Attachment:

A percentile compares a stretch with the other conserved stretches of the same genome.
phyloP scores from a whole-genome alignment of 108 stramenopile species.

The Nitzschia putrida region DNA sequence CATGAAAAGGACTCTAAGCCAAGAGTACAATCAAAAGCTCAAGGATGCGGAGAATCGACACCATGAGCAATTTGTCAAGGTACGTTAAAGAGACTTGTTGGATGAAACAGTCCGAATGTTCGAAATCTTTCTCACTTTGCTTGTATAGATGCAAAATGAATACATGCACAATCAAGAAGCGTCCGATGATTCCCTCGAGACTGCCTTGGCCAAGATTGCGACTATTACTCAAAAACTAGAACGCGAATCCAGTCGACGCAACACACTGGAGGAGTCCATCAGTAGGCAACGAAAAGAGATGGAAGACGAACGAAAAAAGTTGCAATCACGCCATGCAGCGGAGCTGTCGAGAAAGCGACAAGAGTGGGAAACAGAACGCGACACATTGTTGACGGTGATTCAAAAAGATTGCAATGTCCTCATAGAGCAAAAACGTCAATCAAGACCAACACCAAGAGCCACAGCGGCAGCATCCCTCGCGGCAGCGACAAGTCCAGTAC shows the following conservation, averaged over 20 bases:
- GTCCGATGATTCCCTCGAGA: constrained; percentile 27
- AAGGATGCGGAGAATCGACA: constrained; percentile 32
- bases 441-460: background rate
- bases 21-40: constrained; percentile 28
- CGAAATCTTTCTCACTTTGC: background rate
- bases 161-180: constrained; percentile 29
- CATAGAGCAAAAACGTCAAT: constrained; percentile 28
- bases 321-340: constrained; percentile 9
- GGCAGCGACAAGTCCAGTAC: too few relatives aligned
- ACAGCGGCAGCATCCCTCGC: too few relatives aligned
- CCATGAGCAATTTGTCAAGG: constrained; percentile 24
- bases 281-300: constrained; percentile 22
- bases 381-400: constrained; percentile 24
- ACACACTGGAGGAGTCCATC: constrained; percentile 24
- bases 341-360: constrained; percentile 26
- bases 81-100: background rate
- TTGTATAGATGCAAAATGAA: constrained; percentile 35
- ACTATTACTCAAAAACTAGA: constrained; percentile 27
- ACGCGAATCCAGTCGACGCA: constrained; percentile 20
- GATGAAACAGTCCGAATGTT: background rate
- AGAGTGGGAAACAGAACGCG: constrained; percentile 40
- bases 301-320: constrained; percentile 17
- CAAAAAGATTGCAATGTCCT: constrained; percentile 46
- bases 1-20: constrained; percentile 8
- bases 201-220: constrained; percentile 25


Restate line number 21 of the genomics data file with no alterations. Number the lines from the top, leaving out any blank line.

- ACTATTACTCAAAAACTAGA: constrained; percentile 27